Opening credits rolled as I shoved popcorn in my mouth, washing it down with the rare bottle of Pepsi I was allowed on special occassions. Then suddenly, there they were! Mickey Dolenz, Davey Jones, Peter Tork and Mike Nesmith! Their antics as they tried to make a name for themselves kept us laughing, but I lived for the musical numbers. Most of my friends were gaga over Davey, but my main man was Mike Nesmith. I loved everything from his knit hat to his faded denim and southern accent.

One day I came home from school to find a brand new copy of the Monkees first album waiting for me. I ate dinner and locked myself in my room, playing it over and over and over…. I was in heaven.

By todays standards, the show was silly, corny even. But back then it was a rare glimpse into the fashion of the 60’s I didn’t see in my home town. It was the boys going out of their way to do the right thing, to help someone. It was scads of girls falling for Davey and him respecting them and letting them down gently.

I dug out my old vinyl this weekend and put my Monkees on the turntable, my kids looked at me like I was nuts. I pulled up a few episodes of their show to share, not caring if the kids thought it was hokey. It was my youth, it was a common bond I had with my mother and despite the critics, there was some darn good music on those discs.

R.I.P. Davey Jones. Thank you for invading my youth, giving me special time with my mom and later in life, a fun walk down a psychedelic path.

c2012 Jane Kohler

The unlikely, perfect gift.

Have you ever thought about passing on a treasured relic to a friend or new addition to your family, only to hesitate, feeling they will find the gift lame and devoid of imagination. Or worse yet, that you don’t care, or know enough about them to find a perfect gift? I mean, what kind of smuck gives someone a used item?

I used to feel this way. My kid doesn’t want the watch I have treasured since the death of their grandparent, right? You would never give an old, used item to a new son or daughter-in-law, they may see you in a bad light. That was how I felt before I was given the best, old, used gift I could have received.

It was 1986. I had been in a relationship with a man I met at work for three years. As a divorced woman with two children I feared his family viewed me a someone looking for a meal ticket, despite the fact that I held down a job in hospital management. A meal ticket can mean more than money, it can mean medical insurance, better homes, cars, food and free babysitting. I truly loved this man, wanting nothing more than time together. I loved his parents also, they were the most down to earth, kindest people I had met in a long time. However I never had a handle on their feelings for me.

That changed Christmas day, 1986. I must explain that I collect Santa Claus’s, all types, all sizes. Our blended family was gathered at our house. We ate, talked, laughed and played with the children. After dinner we retired to the living room to exchange gifts. My future mother-in-law pointed to a gift under the tree she wanted me to open. I tried to whisk it off the floor but hesitated when it proved to be much too heavy to lift with one hand. Once the package was wrestled into place I swallowed as I tore open the paper. I felt my jaw fall south when I realized the box contained a cast iron, Santa cake mold I had seen displayed in my future mom-in-laws home. She told me that it had been her mothers, and then hers and she wanted me to have it in the home I was building for her son and her grandchildren. Double whammy! She not only thought enough of me to hand down this mold, she called my kids, from a previous marriage, her “grand kids!” That simple, used gift gave me more than an object, it gave me love and acceptance.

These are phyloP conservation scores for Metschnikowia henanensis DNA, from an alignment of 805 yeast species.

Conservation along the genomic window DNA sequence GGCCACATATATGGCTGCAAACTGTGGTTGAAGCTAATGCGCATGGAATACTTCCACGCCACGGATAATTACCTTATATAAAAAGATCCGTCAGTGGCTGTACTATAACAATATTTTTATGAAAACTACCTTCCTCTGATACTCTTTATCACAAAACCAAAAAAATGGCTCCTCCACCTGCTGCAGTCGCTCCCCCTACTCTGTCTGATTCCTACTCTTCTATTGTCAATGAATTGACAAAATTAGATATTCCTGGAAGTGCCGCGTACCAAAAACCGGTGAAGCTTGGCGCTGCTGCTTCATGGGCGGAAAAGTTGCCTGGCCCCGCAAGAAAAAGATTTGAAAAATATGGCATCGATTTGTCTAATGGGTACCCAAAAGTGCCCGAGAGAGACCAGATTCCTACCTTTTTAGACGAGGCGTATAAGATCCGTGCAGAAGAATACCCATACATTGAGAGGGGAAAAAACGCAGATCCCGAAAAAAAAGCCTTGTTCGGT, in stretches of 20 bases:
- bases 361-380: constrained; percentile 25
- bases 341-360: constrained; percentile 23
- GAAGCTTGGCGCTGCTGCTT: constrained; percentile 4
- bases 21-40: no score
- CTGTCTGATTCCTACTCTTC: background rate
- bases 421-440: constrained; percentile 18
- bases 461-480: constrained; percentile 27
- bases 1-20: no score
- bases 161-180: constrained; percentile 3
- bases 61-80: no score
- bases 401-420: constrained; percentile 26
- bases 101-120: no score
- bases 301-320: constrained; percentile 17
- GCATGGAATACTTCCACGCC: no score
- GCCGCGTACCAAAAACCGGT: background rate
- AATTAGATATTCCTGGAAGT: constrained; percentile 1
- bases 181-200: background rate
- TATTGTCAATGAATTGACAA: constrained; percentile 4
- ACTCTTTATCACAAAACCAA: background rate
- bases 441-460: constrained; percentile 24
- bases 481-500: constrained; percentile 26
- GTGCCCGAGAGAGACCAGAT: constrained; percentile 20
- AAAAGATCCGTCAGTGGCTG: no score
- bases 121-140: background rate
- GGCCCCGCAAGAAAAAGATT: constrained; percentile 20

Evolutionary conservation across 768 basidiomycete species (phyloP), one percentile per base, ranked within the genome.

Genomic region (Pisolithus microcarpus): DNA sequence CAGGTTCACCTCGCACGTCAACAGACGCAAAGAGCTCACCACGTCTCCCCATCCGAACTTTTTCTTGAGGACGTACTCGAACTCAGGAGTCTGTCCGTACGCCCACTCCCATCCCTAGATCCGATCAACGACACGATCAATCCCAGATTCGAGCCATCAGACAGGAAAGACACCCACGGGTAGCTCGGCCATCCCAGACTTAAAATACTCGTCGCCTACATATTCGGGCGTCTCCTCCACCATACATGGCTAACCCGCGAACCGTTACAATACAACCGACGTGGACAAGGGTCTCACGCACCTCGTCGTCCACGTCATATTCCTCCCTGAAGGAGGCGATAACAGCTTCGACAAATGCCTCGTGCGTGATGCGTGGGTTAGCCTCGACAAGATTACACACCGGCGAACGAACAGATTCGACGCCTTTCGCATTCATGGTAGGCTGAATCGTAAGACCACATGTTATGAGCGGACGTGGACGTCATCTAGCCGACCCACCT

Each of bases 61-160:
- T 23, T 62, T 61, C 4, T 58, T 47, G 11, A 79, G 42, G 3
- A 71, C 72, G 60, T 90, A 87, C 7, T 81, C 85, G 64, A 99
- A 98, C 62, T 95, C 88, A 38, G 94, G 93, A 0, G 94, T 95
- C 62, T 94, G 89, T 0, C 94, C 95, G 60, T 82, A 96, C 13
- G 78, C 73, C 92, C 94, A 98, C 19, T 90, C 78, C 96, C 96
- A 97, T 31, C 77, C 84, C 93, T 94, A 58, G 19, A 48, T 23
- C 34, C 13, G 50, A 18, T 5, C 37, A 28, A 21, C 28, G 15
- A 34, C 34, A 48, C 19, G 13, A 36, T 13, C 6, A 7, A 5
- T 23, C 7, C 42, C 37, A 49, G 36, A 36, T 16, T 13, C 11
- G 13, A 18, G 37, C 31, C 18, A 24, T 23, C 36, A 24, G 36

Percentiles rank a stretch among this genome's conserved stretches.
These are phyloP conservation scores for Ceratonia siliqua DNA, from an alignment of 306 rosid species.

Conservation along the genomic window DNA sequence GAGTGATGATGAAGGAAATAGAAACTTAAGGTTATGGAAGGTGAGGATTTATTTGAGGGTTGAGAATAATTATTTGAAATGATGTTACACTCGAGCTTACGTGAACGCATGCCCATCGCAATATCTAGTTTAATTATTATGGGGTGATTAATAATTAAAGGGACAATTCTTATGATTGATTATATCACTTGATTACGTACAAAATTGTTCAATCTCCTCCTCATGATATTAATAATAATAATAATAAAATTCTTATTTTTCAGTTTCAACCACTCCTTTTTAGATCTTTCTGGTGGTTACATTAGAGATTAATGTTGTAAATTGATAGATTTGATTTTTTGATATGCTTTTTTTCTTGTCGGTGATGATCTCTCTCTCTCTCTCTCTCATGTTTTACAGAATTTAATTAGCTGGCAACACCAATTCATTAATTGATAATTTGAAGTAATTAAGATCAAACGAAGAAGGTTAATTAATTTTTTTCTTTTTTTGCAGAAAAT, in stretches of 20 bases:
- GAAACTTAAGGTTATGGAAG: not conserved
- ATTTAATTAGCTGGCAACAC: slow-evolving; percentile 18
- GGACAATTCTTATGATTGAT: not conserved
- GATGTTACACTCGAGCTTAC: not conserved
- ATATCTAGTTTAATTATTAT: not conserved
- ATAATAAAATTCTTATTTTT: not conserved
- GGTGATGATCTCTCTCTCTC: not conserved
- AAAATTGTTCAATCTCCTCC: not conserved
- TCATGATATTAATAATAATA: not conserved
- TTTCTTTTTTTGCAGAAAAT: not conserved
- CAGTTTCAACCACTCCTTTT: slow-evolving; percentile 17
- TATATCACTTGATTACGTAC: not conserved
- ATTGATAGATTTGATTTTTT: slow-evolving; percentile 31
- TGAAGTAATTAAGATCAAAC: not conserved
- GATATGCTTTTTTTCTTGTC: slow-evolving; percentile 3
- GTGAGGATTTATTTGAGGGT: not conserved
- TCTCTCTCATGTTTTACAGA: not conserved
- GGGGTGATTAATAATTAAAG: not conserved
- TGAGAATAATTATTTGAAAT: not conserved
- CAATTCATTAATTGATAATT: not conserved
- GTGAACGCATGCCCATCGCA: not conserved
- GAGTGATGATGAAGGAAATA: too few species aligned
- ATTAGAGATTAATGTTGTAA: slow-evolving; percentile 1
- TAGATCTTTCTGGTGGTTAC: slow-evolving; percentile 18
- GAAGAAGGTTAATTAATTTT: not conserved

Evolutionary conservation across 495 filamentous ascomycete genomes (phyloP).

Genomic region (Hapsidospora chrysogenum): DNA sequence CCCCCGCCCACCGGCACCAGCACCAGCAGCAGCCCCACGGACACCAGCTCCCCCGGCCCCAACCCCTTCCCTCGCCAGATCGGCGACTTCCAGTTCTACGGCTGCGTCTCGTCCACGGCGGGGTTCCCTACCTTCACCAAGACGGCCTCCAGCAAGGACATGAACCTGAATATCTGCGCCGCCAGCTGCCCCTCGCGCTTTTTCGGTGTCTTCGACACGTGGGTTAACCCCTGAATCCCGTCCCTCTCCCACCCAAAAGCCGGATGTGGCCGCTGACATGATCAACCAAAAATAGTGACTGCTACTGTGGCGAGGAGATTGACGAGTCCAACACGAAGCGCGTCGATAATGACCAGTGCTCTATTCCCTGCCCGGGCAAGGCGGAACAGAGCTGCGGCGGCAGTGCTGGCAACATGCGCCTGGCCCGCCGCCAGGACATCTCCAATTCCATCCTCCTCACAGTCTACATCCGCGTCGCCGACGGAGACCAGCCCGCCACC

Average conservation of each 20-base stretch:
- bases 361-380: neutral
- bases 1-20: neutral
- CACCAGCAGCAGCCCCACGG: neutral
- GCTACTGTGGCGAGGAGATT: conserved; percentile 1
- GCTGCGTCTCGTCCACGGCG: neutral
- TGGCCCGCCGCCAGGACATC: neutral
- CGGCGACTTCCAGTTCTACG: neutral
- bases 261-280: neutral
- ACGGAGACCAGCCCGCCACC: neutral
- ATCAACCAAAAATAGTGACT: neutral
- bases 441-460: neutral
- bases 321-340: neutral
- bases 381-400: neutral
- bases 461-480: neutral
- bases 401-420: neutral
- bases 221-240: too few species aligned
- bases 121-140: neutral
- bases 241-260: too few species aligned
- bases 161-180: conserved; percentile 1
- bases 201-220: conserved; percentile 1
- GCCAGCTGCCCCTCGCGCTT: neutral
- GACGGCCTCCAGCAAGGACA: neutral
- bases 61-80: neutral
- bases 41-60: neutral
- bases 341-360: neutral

Years later, I received an odd gift from my own mother, it was a large, brass key, one I recognized as being the sole key to the door of the farmhouse I grew up in. A new lock had been added to the door but that large key still turned the ancient tumblers nestled in the door. She told me she wanted to make sure I “always” felt that I was able to return home, no matter what, I also had a copy of the key to open the new lock. It wasn’t a new Ipod, or piece of expensive clothing, but I cherished it more than any other gift that year.

Fast forward to 2011. My son has been in a long-term relationship with a woman we adore. They have two children together but are unable to marry as they would lose medical insurance for the children. It took a long time for his gal to warm up to us, at times I wondered if we could find ways to bond. As time ticked by I learned more about her likes and dislikes. I love her parenting style, she oozes loves for her children and does whatever necessary for their well-being. She looks out for, and worries over my son.

Recently, long after the tree has been taken down, the tinsel tossed and gift wrap cleaned up, she sent her oldest son in the house with a bag, whispering to him to give it to me. It is piece of statuary in the shape of a snowman that sports the logo of my football team. I was touched, it wasn’t an expensive gift, at this time of year it may have been in a discount bin, but it mattered. She tied in my love of the holidays and my favorite team. She had gotten to know me in her own way, even though she didn’t vocalize it. This simple snowman gave me, once again, the gift of acceptance. The fact that she thought enough about me to not only choose this item, but decorate it in tissue and put it in a fancy bag filled me with love. I see great things ahead for me and my daughter-in-law.

So don’t hesitate to give a loved one a treasured bowl, vase, book or anything else that is important to you. It will make them feel valued, trusted and accepted. Gifts you can’t buy in a store, but ones that will build a strong family.